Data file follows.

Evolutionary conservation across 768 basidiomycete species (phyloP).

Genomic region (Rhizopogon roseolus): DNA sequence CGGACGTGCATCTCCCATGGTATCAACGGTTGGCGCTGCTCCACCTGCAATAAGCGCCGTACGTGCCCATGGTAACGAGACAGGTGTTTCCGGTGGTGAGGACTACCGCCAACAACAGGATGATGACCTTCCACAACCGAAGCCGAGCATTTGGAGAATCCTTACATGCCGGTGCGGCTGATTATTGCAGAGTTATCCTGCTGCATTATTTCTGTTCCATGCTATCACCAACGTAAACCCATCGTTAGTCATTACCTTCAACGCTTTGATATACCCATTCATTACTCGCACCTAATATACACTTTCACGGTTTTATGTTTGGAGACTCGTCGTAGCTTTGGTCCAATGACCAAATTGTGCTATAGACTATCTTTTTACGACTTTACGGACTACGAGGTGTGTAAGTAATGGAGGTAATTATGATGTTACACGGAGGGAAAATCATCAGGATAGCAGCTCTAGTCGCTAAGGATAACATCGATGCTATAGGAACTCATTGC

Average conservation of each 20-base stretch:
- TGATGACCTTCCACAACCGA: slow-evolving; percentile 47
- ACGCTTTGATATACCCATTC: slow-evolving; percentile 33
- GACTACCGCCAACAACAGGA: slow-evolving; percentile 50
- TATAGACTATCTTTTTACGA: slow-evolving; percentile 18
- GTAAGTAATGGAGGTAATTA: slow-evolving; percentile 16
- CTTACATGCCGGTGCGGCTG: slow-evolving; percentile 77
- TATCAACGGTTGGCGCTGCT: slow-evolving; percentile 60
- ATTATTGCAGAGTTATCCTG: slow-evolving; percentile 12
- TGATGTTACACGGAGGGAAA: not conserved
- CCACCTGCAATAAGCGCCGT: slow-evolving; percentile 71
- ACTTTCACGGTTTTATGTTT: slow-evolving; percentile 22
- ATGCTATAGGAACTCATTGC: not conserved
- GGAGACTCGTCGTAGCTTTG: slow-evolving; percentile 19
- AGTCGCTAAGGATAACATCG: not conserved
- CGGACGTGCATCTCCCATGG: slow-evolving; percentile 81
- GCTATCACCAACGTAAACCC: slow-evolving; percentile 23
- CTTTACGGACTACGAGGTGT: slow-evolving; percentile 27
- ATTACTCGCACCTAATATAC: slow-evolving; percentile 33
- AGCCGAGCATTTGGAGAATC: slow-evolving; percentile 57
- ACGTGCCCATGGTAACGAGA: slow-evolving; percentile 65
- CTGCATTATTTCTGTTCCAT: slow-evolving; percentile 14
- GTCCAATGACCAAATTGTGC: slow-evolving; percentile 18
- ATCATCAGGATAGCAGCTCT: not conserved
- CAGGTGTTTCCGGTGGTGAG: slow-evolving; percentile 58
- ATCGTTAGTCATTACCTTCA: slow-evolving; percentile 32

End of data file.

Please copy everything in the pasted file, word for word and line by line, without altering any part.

Evolutionary conservation across 768 basidiomycete species (phyloP).

Genomic region (Rhizopogon roseolus): DNA sequence CGGACGTGCATCTCCCATGGTATCAACGGTTGGCGCTGCTCCACCTGCAATAAGCGCCGTACGTGCCCATGGTAACGAGACAGGTGTTTCCGGTGGTGAGGACTACCGCCAACAACAGGATGATGACCTTCCACAACCGAAGCCGAGCATTTGGAGAATCCTTACATGCCGGTGCGGCTGATTATTGCAGAGTTATCCTGCTGCATTATTTCTGTTCCATGCTATCACCAACGTAAACCCATCGTTAGTCATTACCTTCAACGCTTTGATATACCCATTCATTACTCGCACCTAATATACACTTTCACGGTTTTATGTTTGGAGACTCGTCGTAGCTTTGGTCCAATGACCAAATTGTGCTATAGACTATCTTTTTACGACTTTACGGACTACGAGGTGTGTAAGTAATGGAGGTAATTATGATGTTACACGGAGGGAAAATCATCAGGATAGCAGCTCTAGTCGCTAAGGATAACATCGATGCTATAGGAACTCATTGC

Average conservation of each 20-base stretch:
- TGATGACCTTCCACAACCGA: slow-evolving; percentile 47
- ACGCTTTGATATACCCATTC: slow-evolving; percentile 33
- GACTACCGCCAACAACAGGA: slow-evolving; percentile 50
- TATAGACTATCTTTTTACGA: slow-evolving; percentile 18
- GTAAGTAATGGAGGTAATTA: slow-evolving; percentile 16
- CTTACATGCCGGTGCGGCTG: slow-evolving; percentile 77
- TATCAACGGTTGGCGCTGCT: slow-evolving; percentile 60
- ATTATTGCAGAGTTATCCTG: slow-evolving; percentile 12
- TGATGTTACACGGAGGGAAA: not conserved
- CCACCTGCAATAAGCGCCGT: slow-evolving; percentile 71
- ACTTTCACGGTTTTATGTTT: slow-evolving; percentile 22
- ATGCTATAGGAACTCATTGC: not conserved
- GGAGACTCGTCGTAGCTTTG: slow-evolving; percentile 19
- AGTCGCTAAGGATAACATCG: not conserved
- CGGACGTGCATCTCCCATGG: slow-evolving; percentile 81
- GCTATCACCAACGTAAACCC: slow-evolving; percentile 23
- CTTTACGGACTACGAGGTGT: slow-evolving; percentile 27
- ATTACTCGCACCTAATATAC: slow-evolving; percentile 33
- AGCCGAGCATTTGGAGAATC: slow-evolving; percentile 57
- ACGTGCCCATGGTAACGAGA: slow-evolving; percentile 65
- CTGCATTATTTCTGTTCCAT: slow-evolving; percentile 14
- GTCCAATGACCAAATTGTGC: slow-evolving; percentile 18
- ATCATCAGGATAGCAGCTCT: not conserved
- CAGGTGTTTCCGGTGGTGAG: slow-evolving; percentile 58
- ATCGTTAGTCATTACCTTCA: slow-evolving; percentile 32